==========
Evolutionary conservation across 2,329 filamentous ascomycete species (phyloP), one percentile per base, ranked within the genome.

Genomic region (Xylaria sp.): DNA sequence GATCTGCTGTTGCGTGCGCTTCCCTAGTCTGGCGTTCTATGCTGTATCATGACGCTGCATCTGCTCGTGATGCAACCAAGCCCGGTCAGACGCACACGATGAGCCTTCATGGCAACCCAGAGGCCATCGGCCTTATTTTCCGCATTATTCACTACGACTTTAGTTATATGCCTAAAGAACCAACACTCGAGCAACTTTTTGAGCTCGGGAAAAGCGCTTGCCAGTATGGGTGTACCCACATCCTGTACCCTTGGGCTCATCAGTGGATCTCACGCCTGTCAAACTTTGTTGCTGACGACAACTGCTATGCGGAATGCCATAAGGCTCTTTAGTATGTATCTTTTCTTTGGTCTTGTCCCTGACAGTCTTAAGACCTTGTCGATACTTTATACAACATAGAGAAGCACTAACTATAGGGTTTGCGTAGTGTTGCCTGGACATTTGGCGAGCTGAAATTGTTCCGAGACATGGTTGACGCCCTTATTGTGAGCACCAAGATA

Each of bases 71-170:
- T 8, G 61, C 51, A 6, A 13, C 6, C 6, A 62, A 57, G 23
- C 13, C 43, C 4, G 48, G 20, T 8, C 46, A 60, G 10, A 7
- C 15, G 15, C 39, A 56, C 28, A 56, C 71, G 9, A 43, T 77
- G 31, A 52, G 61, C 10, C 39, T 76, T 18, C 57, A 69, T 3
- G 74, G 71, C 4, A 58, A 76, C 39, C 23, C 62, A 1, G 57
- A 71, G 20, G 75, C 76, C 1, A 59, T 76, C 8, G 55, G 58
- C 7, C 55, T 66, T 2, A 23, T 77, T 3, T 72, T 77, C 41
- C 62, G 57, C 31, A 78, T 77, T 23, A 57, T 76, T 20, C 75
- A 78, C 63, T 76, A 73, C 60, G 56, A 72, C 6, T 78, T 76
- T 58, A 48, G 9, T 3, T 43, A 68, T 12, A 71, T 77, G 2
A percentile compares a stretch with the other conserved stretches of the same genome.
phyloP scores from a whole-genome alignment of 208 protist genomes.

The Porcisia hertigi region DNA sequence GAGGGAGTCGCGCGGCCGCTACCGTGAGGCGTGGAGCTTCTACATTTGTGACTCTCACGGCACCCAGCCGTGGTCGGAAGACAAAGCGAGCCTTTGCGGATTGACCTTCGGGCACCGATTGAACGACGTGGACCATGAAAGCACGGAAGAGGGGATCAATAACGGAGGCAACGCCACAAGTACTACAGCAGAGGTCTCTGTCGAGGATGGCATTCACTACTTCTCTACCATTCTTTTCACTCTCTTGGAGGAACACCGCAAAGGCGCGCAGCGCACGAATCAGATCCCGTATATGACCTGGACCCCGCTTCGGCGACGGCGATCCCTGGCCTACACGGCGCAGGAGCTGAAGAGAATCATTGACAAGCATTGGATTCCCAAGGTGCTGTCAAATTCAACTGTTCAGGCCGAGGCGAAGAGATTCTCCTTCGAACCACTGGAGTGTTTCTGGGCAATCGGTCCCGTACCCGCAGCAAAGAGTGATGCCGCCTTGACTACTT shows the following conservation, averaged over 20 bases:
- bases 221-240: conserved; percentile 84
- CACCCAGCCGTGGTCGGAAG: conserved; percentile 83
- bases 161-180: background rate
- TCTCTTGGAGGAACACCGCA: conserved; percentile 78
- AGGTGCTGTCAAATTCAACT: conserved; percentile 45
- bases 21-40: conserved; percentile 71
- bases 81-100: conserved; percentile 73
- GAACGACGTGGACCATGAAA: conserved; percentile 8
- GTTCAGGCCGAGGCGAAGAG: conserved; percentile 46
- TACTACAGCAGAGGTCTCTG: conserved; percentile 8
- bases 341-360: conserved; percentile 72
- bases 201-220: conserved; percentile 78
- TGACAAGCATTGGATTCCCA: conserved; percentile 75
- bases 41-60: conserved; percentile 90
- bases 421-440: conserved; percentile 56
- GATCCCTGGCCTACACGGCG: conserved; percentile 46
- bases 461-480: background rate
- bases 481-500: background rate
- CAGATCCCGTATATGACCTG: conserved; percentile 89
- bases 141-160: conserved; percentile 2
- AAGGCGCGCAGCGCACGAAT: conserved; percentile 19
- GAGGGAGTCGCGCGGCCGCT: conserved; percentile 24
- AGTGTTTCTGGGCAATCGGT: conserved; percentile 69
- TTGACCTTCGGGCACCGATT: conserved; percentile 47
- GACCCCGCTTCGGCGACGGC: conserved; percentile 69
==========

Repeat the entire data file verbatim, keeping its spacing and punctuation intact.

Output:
Evolutionary conservation across 2,329 filamentous ascomycete species (phyloP), one percentile per base, ranked within the genome.

Genomic region (Xylaria sp.): DNA sequence GATCTGCTGTTGCGTGCGCTTCCCTAGTCTGGCGTTCTATGCTGTATCATGACGCTGCATCTGCTCGTGATGCAACCAAGCCCGGTCAGACGCACACGATGAGCCTTCATGGCAACCCAGAGGCCATCGGCCTTATTTTCCGCATTATTCACTACGACTTTAGTTATATGCCTAAAGAACCAACACTCGAGCAACTTTTTGAGCTCGGGAAAAGCGCTTGCCAGTATGGGTGTACCCACATCCTGTACCCTTGGGCTCATCAGTGGATCTCACGCCTGTCAAACTTTGTTGCTGACGACAACTGCTATGCGGAATGCCATAAGGCTCTTTAGTATGTATCTTTTCTTTGGTCTTGTCCCTGACAGTCTTAAGACCTTGTCGATACTTTATACAACATAGAGAAGCACTAACTATAGGGTTTGCGTAGTGTTGCCTGGACATTTGGCGAGCTGAAATTGTTCCGAGACATGGTTGACGCCCTTATTGTGAGCACCAAGATA

Each of bases 71-170:
- T 8, G 61, C 51, A 6, A 13, C 6, C 6, A 62, A 57, G 23
- C 13, C 43, C 4, G 48, G 20, T 8, C 46, A 60, G 10, A 7
- C 15, G 15, C 39, A 56, C 28, A 56, C 71, G 9, A 43, T 77
- G 31, A 52, G 61, C 10, C 39, T 76, T 18, C 57, A 69, T 3
- G 74, G 71, C 4, A 58, A 76, C 39, C 23, C 62, A 1, G 57
- A 71, G 20, G 75, C 76, C 1, A 59, T 76, C 8, G 55, G 58
- C 7, C 55, T 66, T 2, A 23, T 77, T 3, T 72, T 77, C 41
- C 62, G 57, C 31, A 78, T 77, T 23, A 57, T 76, T 20, C 75
- A 78, C 63, T 76, A 73, C 60, G 56, A 72, C 6, T 78, T 76
- T 58, A 48, G 9, T 3, T 43, A 68, T 12, A 71, T 77, G 2
A percentile compares a stretch with the other conserved stretches of the same genome.
phyloP scores from a whole-genome alignment of 208 protist genomes.

The Porcisia hertigi region DNA sequence GAGGGAGTCGCGCGGCCGCTACCGTGAGGCGTGGAGCTTCTACATTTGTGACTCTCACGGCACCCAGCCGTGGTCGGAAGACAAAGCGAGCCTTTGCGGATTGACCTTCGGGCACCGATTGAACGACGTGGACCATGAAAGCACGGAAGAGGGGATCAATAACGGAGGCAACGCCACAAGTACTACAGCAGAGGTCTCTGTCGAGGATGGCATTCACTACTTCTCTACCATTCTTTTCACTCTCTTGGAGGAACACCGCAAAGGCGCGCAGCGCACGAATCAGATCCCGTATATGACCTGGACCCCGCTTCGGCGACGGCGATCCCTGGCCTACACGGCGCAGGAGCTGAAGAGAATCATTGACAAGCATTGGATTCCCAAGGTGCTGTCAAATTCAACTGTTCAGGCCGAGGCGAAGAGATTCTCCTTCGAACCACTGGAGTGTTTCTGGGCAATCGGTCCCGTACCCGCAGCAAAGAGTGATGCCGCCTTGACTACTT shows the following conservation, averaged over 20 bases:
- bases 221-240: conserved; percentile 84
- CACCCAGCCGTGGTCGGAAG: conserved; percentile 83
- bases 161-180: background rate
- TCTCTTGGAGGAACACCGCA: conserved; percentile 78
- AGGTGCTGTCAAATTCAACT: conserved; percentile 45
- bases 21-40: conserved; percentile 71
- bases 81-100: conserved; percentile 73
- GAACGACGTGGACCATGAAA: conserved; percentile 8
- GTTCAGGCCGAGGCGAAGAG: conserved; percentile 46
- TACTACAGCAGAGGTCTCTG: conserved; percentile 8
- bases 341-360: conserved; percentile 72
- bases 201-220: conserved; percentile 78
- TGACAAGCATTGGATTCCCA: conserved; percentile 75
- bases 41-60: conserved; percentile 90
- bases 421-440: conserved; percentile 56
- GATCCCTGGCCTACACGGCG: conserved; percentile 46
- bases 461-480: background rate
- bases 481-500: background rate
- CAGATCCCGTATATGACCTG: conserved; percentile 89
- bases 141-160: conserved; percentile 2
- AAGGCGCGCAGCGCACGAAT: conserved; percentile 19
- GAGGGAGTCGCGCGGCCGCT: conserved; percentile 24
- AGTGTTTCTGGGCAATCGGT: conserved; percentile 69
- TTGACCTTCGGGCACCGATT: conserved; percentile 47
- GACCCCGCTTCGGCGACGGC: conserved; percentile 69